Former University of Kentucky standout Patrick Patterson penned a letter online at The Players' Tribune in which he offered many words of advice to the next class of NBA draft picks.
Patterson wrote that making the NBA can seem like the final step in achieving a lifelong dream, but it's just the beginning of a more arduous process: staying there.
"Right now, you probably feel like The Man," Patterson wrote. "Everyone around you is talking about the waves you're going to make in the league. That's all good and fun, but I recommend that you mentally prepare yourself to be humbled."
Patterson, who is in his fifth NBA season and has played a key role in the Toronto Raptors making the postseason two straight years, wrote that most players entering the league have always been the go-to guy in high school or college when the game was on the line. He warned the rookies-to-be that adjustments to their games are probably in order.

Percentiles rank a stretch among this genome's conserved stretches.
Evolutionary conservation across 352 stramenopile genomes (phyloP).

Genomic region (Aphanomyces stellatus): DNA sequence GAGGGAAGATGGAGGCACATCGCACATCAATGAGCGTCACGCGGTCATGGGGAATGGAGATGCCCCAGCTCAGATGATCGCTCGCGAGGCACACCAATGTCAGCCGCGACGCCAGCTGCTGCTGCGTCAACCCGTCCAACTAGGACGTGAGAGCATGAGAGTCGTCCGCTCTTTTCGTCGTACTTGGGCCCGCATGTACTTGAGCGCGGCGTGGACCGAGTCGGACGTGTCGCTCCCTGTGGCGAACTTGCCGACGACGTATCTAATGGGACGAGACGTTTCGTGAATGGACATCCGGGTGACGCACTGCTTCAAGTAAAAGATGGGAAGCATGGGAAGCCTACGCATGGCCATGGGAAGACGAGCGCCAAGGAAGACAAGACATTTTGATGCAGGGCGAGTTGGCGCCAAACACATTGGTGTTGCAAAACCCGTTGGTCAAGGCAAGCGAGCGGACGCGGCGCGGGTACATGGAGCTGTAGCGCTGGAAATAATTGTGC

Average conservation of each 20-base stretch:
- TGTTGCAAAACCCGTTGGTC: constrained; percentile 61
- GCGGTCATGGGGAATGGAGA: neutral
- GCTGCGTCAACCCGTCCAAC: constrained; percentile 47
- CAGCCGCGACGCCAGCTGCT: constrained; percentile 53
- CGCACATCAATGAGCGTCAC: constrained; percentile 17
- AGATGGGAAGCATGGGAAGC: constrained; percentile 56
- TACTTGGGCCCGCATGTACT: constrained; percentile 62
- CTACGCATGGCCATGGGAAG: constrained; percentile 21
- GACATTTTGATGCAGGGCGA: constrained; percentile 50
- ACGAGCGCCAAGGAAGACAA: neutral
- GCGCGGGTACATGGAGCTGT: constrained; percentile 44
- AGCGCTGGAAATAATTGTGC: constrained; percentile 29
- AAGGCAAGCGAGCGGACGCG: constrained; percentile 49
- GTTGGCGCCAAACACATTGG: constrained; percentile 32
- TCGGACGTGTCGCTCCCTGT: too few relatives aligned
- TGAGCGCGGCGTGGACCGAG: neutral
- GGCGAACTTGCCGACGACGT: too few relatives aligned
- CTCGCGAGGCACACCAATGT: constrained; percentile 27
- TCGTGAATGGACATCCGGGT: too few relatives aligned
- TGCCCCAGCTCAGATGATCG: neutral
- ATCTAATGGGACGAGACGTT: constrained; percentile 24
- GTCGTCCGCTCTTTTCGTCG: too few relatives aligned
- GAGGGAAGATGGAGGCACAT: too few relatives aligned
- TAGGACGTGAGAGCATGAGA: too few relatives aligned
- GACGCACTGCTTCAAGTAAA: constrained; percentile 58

"One of the toughest things for a competitor to do is to take a back seat," he wrote. "But if you want to make it at the next level, you need to be prepared to change yourself and the way you play for the greater good of a team."
Patterson presented his time at UK as a personal example of what it takes to 'make it.'
"My sophomore year at Kentucky, Jodie Meeks and I formed one of the best scoring tandems in college basketball," he wrote. "But in my junior year, John Wall, Eric Bledsoe and DeMarcus Cousins joined the team, and I went from averaging 18 points and 9 rebounds to averaging 14 and 7.
"Playing on that team was a great preparation for the NBA, because I learned how to tailor my game when I was surrounded by big-time talent. That was my wake-up call, and I'm thankful it happened while I was still in college."
To read Patterson's complete letter, check out bit.ly/1JnCEt5 (case sensitive).